Strict Enforcement of State Electioneering Laws Problematic
Election officials who interpret their state’s prohibitions against electioneering as prohibiting voters from wearing campaign buttons or T-shirts into the polling places on Election Day may be strictly within the law, but a Washington and Lee University expert on the First Amendment believes the interpretation would be unconstitutional.
Stories and e-mail chains have raised the issue that officials in some states will be strict in their interpretation of such laws.
“It’s not just urban legend,” said Rodney A. Smolla, dean of Washington and Lee’s School of Law. “Most states have laws against electioneering, and some of those laws — those in Texas and New York, for instance — do have prohibitions against voters having what is usually called ‘campaign material,’ which could include T-shirts.”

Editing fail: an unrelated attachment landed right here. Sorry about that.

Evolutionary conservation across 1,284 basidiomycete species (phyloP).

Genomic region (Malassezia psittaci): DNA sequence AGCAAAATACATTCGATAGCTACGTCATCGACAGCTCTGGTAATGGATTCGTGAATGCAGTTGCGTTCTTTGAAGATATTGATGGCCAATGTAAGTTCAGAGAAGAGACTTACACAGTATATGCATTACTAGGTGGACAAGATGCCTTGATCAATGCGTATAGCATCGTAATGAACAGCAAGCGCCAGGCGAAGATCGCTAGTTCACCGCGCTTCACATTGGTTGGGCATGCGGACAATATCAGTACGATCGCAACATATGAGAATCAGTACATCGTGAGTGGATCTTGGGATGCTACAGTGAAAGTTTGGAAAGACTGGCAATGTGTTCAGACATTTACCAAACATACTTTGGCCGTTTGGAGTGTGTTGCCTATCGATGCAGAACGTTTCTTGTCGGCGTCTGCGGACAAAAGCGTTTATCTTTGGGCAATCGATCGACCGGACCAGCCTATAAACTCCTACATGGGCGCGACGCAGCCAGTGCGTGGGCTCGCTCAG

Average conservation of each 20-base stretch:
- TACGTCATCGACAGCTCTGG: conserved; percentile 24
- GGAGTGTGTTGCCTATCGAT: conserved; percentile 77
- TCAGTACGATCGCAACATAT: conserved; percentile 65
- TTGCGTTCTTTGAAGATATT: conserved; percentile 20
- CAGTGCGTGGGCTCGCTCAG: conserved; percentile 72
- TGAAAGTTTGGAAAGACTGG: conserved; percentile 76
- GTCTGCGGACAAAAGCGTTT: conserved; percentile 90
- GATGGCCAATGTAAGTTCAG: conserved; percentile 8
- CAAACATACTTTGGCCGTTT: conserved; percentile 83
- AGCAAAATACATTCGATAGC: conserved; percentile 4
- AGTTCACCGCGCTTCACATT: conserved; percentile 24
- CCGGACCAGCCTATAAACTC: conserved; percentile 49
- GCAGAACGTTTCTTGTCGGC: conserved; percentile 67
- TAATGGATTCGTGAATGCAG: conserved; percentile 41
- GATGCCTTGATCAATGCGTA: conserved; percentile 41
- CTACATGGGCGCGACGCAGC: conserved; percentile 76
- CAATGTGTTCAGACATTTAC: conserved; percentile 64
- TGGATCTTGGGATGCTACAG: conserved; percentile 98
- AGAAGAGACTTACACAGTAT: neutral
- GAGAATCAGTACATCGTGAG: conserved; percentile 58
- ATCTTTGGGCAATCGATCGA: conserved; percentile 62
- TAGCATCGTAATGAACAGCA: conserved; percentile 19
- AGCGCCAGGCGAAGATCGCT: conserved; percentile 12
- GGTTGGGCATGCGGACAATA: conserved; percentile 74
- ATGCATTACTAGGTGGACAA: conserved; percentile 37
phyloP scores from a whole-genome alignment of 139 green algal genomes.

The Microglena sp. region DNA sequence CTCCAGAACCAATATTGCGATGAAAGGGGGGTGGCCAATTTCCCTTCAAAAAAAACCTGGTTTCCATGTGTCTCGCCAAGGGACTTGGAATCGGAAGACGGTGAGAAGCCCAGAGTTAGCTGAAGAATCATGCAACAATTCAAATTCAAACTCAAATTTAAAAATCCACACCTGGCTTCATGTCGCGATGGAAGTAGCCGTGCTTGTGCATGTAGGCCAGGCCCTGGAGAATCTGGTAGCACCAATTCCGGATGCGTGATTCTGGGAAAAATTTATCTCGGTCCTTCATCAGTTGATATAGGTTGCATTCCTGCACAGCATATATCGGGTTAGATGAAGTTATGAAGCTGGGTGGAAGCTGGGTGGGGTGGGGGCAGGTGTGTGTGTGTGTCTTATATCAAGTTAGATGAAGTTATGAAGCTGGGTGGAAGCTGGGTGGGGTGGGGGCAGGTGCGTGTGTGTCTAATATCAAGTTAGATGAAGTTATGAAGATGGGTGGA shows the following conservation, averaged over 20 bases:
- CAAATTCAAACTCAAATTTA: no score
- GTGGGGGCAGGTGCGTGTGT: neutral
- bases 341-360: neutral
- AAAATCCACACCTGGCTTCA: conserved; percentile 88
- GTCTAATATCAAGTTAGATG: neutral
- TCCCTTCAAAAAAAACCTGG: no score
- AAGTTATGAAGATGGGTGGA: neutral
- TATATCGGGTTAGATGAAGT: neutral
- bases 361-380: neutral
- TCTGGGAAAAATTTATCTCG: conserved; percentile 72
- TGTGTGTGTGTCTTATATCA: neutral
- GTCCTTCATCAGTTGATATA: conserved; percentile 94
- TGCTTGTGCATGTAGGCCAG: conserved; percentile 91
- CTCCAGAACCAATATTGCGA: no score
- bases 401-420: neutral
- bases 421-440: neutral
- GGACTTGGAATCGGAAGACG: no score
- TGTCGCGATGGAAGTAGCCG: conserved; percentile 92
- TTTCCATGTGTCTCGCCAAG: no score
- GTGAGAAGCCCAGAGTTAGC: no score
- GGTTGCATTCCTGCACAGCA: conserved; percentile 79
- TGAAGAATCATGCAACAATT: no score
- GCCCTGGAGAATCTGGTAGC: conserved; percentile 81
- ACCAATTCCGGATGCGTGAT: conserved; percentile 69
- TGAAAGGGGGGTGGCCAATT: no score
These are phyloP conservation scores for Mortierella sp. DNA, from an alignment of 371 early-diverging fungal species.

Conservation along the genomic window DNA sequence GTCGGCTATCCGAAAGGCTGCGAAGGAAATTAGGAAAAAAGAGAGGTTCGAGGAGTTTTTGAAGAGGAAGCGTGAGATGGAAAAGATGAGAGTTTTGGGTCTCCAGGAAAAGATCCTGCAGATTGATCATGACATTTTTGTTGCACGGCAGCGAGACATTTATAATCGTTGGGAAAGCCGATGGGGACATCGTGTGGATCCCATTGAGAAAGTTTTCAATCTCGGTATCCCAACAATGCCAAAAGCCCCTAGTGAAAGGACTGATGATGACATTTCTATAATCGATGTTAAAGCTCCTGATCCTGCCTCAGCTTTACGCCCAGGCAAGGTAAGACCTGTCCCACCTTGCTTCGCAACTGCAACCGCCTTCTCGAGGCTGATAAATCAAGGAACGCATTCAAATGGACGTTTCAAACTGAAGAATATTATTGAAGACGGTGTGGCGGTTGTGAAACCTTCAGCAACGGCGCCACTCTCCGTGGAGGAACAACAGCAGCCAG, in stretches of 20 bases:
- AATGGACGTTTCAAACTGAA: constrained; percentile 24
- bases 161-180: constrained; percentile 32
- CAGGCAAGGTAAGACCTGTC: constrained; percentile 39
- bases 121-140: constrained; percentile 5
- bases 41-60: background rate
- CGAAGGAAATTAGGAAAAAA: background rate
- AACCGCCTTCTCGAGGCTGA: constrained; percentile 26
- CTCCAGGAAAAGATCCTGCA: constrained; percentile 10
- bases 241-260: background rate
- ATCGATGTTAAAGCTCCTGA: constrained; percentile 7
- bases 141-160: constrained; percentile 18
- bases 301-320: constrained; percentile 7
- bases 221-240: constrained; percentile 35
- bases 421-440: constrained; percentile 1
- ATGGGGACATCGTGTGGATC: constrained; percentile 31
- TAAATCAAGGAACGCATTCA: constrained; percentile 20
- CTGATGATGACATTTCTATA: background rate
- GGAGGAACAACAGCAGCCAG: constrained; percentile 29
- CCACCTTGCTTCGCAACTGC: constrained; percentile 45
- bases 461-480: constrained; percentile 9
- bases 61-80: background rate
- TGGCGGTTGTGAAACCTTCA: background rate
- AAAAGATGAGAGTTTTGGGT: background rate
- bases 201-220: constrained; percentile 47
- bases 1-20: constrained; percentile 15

The electioneering laws, according to Smolla, were designed to target pressure tactics by professionals and were not aimed at the average voters.
“I support our attempts to make individuals’ voting experience hassle-free,” Smolla said. “In that sense, the laws are sound and it’s good for the political process.
“But I don’t think that the state legislatures that passed these laws had in mind average voters who feel passionately about a candidate or an issue and choose to express that passion by wearing a button or a T-shirt.”
Smolla said that he believes strict enforcement is not only unnecessary but also unconstitutional.
“I think we have a First Amendment right to wear T-shirts promoting our political preference, even to the polling place,” Smolla said. “In addition, wearing such a T-shirt does not damage to the integrity of the political process.”